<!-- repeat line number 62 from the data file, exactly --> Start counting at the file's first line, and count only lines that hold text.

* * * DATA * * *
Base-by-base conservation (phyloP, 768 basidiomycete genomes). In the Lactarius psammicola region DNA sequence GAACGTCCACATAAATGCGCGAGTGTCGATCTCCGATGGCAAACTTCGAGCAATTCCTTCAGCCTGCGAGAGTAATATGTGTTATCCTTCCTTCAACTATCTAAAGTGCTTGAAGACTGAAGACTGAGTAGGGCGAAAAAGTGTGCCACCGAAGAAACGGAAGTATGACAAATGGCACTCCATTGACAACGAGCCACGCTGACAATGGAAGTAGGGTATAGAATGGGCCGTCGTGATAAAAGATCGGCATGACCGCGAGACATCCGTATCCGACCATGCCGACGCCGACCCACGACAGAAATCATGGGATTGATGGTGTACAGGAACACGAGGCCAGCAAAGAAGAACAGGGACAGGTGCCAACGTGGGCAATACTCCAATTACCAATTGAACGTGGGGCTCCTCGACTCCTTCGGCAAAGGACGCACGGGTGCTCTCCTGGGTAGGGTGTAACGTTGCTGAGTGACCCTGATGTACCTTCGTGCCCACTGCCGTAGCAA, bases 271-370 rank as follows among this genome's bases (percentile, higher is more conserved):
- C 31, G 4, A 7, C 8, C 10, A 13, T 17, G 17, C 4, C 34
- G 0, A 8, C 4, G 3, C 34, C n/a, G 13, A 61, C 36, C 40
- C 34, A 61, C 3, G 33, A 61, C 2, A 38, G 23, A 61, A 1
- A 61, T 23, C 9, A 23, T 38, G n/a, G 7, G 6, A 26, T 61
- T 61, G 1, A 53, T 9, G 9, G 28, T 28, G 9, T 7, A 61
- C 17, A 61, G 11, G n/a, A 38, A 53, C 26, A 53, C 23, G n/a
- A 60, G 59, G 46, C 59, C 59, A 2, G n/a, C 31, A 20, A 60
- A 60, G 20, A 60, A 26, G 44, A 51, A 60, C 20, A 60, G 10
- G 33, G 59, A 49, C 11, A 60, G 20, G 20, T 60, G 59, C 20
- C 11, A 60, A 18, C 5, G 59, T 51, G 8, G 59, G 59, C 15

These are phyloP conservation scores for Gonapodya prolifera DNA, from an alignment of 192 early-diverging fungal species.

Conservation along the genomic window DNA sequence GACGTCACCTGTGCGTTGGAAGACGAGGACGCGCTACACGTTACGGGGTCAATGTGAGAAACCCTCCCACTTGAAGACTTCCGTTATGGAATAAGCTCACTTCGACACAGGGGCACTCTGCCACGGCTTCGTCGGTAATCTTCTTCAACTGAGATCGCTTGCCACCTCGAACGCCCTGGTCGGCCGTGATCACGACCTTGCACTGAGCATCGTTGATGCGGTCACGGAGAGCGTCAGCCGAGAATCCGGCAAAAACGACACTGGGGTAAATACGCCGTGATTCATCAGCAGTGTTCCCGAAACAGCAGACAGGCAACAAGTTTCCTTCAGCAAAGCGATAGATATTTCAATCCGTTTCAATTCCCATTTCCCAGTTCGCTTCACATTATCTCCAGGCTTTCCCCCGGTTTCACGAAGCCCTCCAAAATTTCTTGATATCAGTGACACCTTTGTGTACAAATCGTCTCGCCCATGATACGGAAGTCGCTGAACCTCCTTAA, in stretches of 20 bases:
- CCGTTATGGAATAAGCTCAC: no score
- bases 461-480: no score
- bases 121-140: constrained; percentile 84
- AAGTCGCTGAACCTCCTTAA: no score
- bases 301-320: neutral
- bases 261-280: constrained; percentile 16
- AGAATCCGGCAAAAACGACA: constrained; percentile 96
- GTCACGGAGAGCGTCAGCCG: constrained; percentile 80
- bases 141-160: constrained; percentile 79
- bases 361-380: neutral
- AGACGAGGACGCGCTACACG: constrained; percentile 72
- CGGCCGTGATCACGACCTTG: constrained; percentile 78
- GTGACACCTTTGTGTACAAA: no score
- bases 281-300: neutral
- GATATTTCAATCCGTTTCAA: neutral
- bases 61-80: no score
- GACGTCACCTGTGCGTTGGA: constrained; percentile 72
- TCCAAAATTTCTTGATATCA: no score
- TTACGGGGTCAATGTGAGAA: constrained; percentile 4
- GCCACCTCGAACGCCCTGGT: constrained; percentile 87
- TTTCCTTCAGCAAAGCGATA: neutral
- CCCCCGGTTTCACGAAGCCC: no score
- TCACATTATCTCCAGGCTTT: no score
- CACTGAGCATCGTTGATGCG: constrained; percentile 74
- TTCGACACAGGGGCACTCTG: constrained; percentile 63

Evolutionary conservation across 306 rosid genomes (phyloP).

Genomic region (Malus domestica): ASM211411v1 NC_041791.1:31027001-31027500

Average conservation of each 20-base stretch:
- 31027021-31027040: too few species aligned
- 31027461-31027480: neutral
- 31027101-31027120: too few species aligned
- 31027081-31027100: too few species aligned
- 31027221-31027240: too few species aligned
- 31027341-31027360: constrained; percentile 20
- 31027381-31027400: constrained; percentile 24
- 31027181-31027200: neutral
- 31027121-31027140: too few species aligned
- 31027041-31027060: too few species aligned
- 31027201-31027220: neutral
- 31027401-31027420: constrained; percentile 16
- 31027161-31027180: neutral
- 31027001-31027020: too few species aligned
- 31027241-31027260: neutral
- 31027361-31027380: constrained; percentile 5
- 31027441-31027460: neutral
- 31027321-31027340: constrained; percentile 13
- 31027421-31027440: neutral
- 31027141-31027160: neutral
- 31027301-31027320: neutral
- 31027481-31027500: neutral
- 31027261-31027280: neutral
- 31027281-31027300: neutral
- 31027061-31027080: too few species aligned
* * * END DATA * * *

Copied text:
- 31027301-31027320: neutral